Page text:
Brown, William Hill
1765–26 Aug. 1793
William Hill Brown, novelist and poet, was born in Boston, Mass., the son of Gawen Brown, a noted clockmaker, and Elizabeth Hill Adams Brown. At the age of twenty-three, Brown published a novel entitled The Power of Sympathy, now generally recognized as the first American novel. Published anonymously, the book related in transparent disguise a sordid story of scandal involving a prominent Boston family. During the next several years he wrote another novel, essays, plays, and poems, some of which were published posthumously.
In the summer of 1792, with the apparent intention of studying law in a climate devoid of the recriminations he had evidently aroused in Boston, Brown moved to North Carolina. He was at Hillsborough by 1 Aug. 1792, on which date he received from merchant Thomas O'Neill a promissory note in the amount of £165.6.3, North Carolina currency. Brown's destination in North Carolina was the village of Murfreesboro, in Hertford County, where O'Neill had a store and where Brown's sister Elizabeth lived with her husband, Murfreesboro merchant John Hichborn, also a Bostonian. Arriving in Murfreesboro before the end of October, Brown soon afterward began reading law with General William R. Davie of Halifax, one of the most eminent lawyers in the state.
Brown seems to have divided his time thereafter between Halifax and Murfreesboro. He made small purchases at the latter town in September 1792 and January 1793. Murfreesboro at this time had a flourishing commerce with northern and West Indian ports and was the scene of much speculation by merchant mariners from Massachusetts and Connecticut. Among these were Joseph Vollentine of Boston, brother-in-law of Brown's sister, Ann, and, until his death in 1792, Eli Foote, grandfather of Harriet Beecher Stowe. In January 1793, Elizabeth Brown Hichborn died at her husband's plantation near Murfreesboro; she was memorialized soon afterward in a poem written by her brother and published in the Halifax North-Carolina Journal.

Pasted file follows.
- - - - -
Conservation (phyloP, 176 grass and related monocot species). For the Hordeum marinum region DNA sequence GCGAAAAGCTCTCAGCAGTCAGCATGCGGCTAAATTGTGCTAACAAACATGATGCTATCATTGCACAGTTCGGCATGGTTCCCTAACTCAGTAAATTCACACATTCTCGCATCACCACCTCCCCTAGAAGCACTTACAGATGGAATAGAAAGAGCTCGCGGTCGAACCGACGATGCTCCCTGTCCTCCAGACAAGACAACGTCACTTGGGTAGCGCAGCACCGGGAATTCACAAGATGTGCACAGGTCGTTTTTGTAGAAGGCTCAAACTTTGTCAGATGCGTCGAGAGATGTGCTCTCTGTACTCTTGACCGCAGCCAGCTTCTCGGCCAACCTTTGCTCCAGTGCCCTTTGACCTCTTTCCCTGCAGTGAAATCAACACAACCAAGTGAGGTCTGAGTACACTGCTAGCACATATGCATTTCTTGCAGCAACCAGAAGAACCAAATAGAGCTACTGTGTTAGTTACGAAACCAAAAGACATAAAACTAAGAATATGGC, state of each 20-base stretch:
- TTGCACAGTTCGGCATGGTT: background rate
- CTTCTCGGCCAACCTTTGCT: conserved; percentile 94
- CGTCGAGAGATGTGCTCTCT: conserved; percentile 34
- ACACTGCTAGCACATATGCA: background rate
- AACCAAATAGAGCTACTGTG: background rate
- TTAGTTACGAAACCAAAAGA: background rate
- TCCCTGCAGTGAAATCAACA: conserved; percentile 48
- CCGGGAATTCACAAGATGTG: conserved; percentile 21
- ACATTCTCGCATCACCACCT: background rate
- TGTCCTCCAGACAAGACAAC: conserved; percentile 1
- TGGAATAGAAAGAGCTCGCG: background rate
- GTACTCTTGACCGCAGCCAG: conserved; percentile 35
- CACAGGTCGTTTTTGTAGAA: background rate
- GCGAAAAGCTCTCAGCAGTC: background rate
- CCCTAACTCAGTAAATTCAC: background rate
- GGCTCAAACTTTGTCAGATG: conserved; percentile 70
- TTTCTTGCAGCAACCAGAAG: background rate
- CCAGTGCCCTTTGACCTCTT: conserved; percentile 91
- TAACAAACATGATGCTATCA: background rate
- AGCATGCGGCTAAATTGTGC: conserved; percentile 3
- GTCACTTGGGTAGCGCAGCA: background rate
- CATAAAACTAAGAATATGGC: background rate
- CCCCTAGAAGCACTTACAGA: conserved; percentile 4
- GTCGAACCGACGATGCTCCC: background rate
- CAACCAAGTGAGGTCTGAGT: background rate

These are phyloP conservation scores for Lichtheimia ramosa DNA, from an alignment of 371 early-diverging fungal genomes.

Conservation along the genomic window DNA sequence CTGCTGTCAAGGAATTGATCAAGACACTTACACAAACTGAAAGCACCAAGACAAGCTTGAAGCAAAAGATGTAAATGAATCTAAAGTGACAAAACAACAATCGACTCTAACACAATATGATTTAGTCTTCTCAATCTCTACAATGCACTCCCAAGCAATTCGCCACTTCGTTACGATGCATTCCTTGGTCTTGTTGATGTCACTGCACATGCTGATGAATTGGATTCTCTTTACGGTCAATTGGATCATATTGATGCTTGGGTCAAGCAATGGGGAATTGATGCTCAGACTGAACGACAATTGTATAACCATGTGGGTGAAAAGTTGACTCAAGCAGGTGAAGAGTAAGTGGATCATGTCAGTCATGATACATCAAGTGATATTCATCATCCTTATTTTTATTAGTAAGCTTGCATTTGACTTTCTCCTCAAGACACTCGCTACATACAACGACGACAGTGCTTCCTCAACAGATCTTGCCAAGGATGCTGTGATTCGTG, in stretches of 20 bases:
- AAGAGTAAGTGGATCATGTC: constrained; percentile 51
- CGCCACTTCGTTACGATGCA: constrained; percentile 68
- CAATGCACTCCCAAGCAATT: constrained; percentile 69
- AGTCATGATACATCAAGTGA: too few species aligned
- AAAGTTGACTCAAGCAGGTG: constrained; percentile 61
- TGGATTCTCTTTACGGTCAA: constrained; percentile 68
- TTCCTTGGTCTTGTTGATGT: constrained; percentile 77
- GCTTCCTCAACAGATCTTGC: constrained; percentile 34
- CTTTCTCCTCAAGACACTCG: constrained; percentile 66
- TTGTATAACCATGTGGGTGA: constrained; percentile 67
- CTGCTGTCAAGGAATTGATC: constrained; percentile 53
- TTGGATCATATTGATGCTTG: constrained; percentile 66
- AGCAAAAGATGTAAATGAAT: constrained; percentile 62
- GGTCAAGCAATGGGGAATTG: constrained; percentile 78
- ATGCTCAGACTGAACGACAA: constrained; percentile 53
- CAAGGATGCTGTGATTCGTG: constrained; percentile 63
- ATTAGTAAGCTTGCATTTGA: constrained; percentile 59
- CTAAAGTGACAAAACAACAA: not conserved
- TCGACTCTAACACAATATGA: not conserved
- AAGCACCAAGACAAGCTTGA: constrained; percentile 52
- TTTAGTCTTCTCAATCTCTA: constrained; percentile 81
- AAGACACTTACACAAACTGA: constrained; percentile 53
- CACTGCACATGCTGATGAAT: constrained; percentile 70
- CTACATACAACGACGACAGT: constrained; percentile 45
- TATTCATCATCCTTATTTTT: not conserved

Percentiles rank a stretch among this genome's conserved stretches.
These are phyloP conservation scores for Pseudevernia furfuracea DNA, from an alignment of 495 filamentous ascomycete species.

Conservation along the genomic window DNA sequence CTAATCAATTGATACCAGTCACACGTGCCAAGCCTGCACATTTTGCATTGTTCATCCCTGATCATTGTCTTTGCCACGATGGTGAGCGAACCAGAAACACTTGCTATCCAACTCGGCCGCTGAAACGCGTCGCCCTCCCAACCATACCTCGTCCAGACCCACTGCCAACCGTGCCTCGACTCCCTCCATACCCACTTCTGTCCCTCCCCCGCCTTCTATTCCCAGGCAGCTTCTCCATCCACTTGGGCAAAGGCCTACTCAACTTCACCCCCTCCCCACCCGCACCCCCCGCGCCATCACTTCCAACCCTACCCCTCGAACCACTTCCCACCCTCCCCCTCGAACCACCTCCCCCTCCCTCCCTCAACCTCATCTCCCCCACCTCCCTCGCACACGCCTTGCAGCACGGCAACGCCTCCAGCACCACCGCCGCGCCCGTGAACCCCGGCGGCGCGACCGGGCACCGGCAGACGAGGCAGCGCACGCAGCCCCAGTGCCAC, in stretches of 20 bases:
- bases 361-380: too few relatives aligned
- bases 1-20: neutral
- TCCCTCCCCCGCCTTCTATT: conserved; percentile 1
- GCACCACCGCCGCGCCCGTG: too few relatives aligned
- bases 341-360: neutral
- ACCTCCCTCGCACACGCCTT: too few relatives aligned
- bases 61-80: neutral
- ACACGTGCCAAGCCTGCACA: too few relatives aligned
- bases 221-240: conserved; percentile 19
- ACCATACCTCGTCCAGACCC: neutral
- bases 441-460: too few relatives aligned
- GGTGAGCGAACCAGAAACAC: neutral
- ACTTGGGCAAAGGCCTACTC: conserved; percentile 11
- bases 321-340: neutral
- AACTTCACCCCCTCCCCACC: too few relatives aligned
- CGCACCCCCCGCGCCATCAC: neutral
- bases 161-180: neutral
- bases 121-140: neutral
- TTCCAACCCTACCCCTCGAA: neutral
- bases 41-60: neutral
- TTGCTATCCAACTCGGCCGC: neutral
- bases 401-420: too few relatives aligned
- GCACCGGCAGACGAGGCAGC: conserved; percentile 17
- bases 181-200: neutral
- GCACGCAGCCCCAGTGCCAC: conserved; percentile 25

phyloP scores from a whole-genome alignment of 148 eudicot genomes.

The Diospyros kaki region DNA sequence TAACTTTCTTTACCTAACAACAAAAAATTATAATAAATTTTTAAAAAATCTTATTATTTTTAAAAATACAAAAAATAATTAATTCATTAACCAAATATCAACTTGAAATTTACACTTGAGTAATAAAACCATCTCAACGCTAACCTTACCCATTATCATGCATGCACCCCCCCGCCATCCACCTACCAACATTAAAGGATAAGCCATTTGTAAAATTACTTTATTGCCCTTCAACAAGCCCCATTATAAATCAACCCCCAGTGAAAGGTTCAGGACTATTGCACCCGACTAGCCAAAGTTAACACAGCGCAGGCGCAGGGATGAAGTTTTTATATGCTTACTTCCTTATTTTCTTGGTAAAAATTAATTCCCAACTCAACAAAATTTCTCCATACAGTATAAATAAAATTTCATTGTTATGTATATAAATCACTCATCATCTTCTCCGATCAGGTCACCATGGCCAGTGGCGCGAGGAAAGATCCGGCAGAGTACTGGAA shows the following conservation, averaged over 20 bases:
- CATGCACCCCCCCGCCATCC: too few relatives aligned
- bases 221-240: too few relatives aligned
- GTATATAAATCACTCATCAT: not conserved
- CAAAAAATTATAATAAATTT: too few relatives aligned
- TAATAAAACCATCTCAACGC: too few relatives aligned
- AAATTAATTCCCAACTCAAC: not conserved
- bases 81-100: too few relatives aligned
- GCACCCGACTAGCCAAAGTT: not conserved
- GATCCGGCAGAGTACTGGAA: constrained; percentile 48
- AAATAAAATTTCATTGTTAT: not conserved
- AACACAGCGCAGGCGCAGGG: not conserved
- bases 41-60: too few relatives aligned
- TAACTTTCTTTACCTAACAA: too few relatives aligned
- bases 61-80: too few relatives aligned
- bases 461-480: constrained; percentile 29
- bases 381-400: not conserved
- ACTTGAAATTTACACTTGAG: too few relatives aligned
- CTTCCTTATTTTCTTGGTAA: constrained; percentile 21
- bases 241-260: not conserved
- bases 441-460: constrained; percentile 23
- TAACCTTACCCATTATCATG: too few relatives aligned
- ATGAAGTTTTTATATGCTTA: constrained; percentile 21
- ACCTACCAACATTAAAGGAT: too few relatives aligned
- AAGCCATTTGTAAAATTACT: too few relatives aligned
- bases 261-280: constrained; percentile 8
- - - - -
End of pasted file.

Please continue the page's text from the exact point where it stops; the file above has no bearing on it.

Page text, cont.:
Abraham Hodge, editor of the Journal, was evidently one of Brown's closest North Carolina friends. During 1793 the Journal carried several poems by Brown and apparently one or more essays as well. The most notable of these pieces was a mock-heroic poem entitled "The Lion and the Tarapen," supposedly based on an actual fight once staged in Halifax between a native terrapin and a menagerie lion. The poem was widely reprinted later.
In August 1793 the seasonal fevers struck as usual in Eastern North Carolina, ravaging especially those not yet acclimated to life in the South. Brown died at Murfreesboro and was probably buried in or near that town; the graves of some of his Hichborn kin are still to be seen at Murfreesboro. He had apparently brought with him from Boston some copies of his first novel, withdrawn from sale in Boston after the uproar it caused; the title was listed among those offered for sale at Henry Wills's bookstore in Edenton in November 1794. Brown's estate was settled by his brother-in-law John Hichborn and by Ellis Gray Blake, another Bostonian who had taken up residence in Murfreesboro; a suit brought by them in Edenton District Superior Court in 1796 sought and obtained payment of debts to Brown incurred in 1792 by Thomas O'Neill and by Andrew Burke, another Hillsborough merchant.
Edenton State Gazette of North-Carolina, 21 Nov. 1794.
Halifax Free Press, 1 July 1830.
J. R. B. Hathaway, ed., North Carolina Historical and Genealogical Register, vol. 2 (1901).
North Carolina State Archives (Raleigh), for Edenton District Superior Court Papers (Estate Papers) and Unidentified Account Book (Murfreesboro, 1792–96).
R. Walser, "The North Carolina Sojourn of the First American Novelist," North Carolina Historical Review 28 (1951).
1 January 1979 | Parramore, Thomas C.